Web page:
Here, we report that kinase-dead IKKα knockin mice develop spontaneous lung squamous cell carcinomas (SCCs) associated with IKKα downregulation and marked pulmonary inflammation. IKKα reduction upregulated the expression of p63, Trim29, and keratin 5 (K5), which serve as diagnostic markers for human lung SCCs. IKKαlowK5+p63hi cell expansion and SCC formation were accompanied by inflammation-associated deregulation of oncogenes, tumor suppressors, and stem cell regulators. Reintroducing transgenic K5.IKKα, depleting macrophages, and reconstituting irradiated mutant animals with wild-type bone marrow (BM) prevented SCC development, suggesting that BM-derived IKKα mutant macrophages promote the transition of IKKαlowK5+p63hi cells to tumor cells. This mouse model resembles human lung SCCs, sheds light on the mechanisms underlying lung malignancy development, and identifies targets for therapy of lung SCCs.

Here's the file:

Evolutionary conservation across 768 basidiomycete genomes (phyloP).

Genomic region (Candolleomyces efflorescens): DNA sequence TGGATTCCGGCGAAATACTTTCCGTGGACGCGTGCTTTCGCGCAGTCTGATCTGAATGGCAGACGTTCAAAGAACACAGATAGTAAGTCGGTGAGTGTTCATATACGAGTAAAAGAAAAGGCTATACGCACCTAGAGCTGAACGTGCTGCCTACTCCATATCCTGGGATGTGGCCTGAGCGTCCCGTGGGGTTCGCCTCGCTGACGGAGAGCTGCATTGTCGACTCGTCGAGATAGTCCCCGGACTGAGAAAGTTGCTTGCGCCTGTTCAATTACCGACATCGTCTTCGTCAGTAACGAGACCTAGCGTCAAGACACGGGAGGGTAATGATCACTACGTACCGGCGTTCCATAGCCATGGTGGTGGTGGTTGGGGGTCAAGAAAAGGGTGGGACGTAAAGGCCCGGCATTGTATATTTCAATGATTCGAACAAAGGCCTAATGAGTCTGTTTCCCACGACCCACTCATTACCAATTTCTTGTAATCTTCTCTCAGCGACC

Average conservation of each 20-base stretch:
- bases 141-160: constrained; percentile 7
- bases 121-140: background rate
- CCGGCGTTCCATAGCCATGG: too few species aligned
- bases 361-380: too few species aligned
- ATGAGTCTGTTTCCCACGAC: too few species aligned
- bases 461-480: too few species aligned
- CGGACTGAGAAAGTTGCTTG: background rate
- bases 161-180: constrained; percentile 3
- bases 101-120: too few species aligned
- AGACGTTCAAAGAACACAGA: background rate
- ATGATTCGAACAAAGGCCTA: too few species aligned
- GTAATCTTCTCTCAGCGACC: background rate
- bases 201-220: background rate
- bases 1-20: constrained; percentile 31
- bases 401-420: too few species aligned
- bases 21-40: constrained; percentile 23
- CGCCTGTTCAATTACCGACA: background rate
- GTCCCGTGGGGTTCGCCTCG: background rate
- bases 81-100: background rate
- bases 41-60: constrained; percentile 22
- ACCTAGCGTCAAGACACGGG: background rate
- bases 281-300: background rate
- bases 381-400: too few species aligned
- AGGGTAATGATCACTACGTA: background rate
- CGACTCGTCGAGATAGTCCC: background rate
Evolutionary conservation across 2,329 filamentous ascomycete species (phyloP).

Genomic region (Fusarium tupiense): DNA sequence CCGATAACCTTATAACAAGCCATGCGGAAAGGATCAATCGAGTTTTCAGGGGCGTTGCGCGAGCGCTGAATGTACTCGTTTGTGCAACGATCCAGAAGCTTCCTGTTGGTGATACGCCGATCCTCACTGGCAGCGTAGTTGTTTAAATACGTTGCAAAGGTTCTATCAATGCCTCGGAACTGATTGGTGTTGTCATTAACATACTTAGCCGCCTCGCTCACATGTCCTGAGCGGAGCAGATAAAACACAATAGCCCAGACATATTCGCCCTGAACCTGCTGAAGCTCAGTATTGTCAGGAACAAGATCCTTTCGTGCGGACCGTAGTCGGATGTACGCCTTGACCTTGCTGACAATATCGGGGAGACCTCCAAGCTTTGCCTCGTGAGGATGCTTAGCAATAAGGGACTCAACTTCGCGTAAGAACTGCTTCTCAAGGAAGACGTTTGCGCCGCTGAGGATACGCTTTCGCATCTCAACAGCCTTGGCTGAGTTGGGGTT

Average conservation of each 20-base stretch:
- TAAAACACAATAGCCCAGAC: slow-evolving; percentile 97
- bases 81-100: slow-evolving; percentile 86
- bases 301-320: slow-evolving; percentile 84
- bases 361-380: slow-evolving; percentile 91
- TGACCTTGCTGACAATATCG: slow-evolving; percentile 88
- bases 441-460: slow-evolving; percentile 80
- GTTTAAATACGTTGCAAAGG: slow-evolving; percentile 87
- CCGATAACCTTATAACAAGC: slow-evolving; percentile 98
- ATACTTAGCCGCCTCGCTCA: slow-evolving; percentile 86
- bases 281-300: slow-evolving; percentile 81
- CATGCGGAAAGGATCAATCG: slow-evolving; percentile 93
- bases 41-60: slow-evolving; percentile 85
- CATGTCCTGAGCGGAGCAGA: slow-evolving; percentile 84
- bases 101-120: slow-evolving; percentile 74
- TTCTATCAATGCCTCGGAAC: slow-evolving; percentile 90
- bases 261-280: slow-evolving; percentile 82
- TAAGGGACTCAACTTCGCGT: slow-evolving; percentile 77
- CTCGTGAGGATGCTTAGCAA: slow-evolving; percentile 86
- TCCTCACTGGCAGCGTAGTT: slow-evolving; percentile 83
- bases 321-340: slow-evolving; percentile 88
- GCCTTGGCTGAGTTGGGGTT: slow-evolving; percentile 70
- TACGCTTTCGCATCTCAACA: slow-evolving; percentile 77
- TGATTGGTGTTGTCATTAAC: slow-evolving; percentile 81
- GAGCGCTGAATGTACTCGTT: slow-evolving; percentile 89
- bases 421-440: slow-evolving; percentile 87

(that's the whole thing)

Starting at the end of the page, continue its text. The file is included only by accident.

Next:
Bibliographical noteFunding Information:
We thank Teri Plona, Scott Coccodrilli, Arati Raziuddin, Hue Vuong, Vika Grinberg, and Robin Stewart from Laboratory of Molecular Technology, SAIC-Frederick, Inc., Frederick National Laboratory for Cancer Research for sequencing DDR2, Sox2, and PIK3CA genes in mouse lung SCCs and Dr. Hesed Padilla-Nash and Dr. Thomas Ried from National Institutes of Health for kindly providing a spontaneously transformed lung murine epithelial cell line M2C. This work was supported by the National Cancer Institute (ZIA BC 011212 and ZIA BC 011391 to Y.H.).
All Science Journal Classification (ASJC) codes
- Cancer Research